Small Car Showdown: Vauxhall Viva Vs. Hyundai i10

The small car has been around for a long time. Some might argue that the Fiat 500 was the very first to start of the small car theme. That might be true but it wasn’t the car that made small cars popular around the world. The car that perhaps started it all is the famous Mini. It was small, agile and easy to drive making it fun for the average driver. And of course it was British so it still to this day holds a near and dear place in our hearts. However, then came the slightly larger small cars in the way of the Peugeot 205, the Volkswagen Golf, the Ford Ka and then the Fiesta, along with Japanese variations such as the Suzuki Swift and Toyota Yaris. So now we head into the modern era and the small car is still going strong. Car journalists might have once said that the small car will get squeezed out sooner or later as hatchbacks become more affordable but they were wrong. There’s a reason why small cars keep selling and it’s not just because of the price tag. Pitting the British version against the South Korean version will show you why.

Vrooming in the Viva

Vauxhall is a name that holds much affection in the hearts of the British. It’s one of the lads, a car company that makes cars for working class people who also want a bit of fun when they drive. The small car that they make is the New Vauxhall Viva. It’s a 5-door with a 1-liter engine that will push the little thing up to 106 mph. Of course as you would expect the engine is not going to be tearing up the streets but it will be doing over 60 mpg quite easily. Therefore if you plan on doing short journeys on the highway or just keeping it as your everyday car, you can expect to save a lot on fuel costs. The handling then is the second most important thing after practicality. Vauxhall noted that the spring tension must be softened a little more to give the ride more comfort and the ability to drive over rough surfaces such as cobblestone streets and not jolt the occupants so much.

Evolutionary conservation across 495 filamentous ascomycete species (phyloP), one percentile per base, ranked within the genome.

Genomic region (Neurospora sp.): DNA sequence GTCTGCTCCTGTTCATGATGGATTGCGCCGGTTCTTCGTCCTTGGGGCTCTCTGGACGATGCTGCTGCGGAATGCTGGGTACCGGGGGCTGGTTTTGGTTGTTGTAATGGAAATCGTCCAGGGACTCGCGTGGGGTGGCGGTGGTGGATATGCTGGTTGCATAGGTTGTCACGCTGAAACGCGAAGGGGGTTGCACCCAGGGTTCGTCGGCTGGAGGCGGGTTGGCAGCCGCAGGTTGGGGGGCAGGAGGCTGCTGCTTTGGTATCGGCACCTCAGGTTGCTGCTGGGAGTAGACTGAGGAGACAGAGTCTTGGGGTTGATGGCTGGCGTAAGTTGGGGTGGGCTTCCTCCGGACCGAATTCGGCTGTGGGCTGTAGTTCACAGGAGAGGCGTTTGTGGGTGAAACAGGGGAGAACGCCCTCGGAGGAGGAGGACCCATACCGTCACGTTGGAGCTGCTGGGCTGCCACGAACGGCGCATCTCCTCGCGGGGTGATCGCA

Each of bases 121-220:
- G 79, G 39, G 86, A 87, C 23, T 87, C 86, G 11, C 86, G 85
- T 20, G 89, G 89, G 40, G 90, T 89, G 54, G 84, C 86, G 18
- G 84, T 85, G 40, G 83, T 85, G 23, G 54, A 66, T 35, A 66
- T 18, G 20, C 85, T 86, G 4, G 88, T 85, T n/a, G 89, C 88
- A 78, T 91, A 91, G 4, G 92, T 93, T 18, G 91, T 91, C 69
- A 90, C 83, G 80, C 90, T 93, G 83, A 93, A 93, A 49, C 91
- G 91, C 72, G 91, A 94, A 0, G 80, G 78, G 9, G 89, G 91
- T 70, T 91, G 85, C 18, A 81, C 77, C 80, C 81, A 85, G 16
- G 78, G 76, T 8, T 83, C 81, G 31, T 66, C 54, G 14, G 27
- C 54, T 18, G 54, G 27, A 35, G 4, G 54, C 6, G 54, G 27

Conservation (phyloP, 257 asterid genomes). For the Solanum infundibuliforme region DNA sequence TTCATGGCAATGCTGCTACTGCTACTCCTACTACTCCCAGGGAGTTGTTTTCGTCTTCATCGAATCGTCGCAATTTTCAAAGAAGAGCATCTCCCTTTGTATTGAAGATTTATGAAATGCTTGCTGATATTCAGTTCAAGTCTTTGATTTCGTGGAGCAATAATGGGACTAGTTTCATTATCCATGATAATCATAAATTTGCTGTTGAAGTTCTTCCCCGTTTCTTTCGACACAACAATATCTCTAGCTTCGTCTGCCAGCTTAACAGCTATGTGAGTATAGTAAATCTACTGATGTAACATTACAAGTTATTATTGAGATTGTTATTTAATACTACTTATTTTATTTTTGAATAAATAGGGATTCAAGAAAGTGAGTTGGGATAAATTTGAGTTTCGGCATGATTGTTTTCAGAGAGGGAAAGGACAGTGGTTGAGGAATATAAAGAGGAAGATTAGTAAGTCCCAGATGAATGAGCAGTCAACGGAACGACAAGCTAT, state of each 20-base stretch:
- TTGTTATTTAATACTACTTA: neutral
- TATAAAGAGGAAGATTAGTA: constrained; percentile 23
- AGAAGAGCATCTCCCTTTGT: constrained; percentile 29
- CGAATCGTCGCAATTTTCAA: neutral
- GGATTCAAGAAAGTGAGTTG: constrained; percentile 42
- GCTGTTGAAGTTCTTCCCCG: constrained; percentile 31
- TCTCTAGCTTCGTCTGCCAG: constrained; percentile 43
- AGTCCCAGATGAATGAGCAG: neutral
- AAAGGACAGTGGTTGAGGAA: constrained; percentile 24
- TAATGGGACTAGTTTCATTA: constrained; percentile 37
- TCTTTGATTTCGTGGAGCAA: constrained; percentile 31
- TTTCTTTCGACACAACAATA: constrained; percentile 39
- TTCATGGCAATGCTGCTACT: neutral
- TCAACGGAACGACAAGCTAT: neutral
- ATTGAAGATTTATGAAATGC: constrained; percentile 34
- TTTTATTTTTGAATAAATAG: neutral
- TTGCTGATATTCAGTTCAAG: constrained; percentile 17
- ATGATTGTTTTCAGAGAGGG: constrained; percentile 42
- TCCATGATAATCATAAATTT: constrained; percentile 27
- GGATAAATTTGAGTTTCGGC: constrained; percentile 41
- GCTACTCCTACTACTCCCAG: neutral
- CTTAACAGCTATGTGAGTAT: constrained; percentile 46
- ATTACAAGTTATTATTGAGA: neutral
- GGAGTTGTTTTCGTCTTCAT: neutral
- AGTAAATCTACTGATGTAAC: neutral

Hauling in the Hyundai

Perhaps the most serious competition for the Viva is the Hyundai i10. The car has a short wheelbase, which can make it feel stiff but also nimble. It has a slightly larger engine option of 1.2-liters but only pushes out around 57-61 mpg. You can still go with the 1.0-liter engine but the power band is smaller than in the Viva. The steering is nonchalant so there’s not much feedback, however the gear change with the stick is surprisingly above average. The car can be pushed to 96 mph but if you want to go beyond triple digits you’ll have to get the larger less efficient engine.

It depends on what kind of car you want. Do you want the car that is more suited to the city? Then buy the i10. If you want a car that is versatile and can do pretty much everything you ask of it, then the Viva is your choice.

DIY

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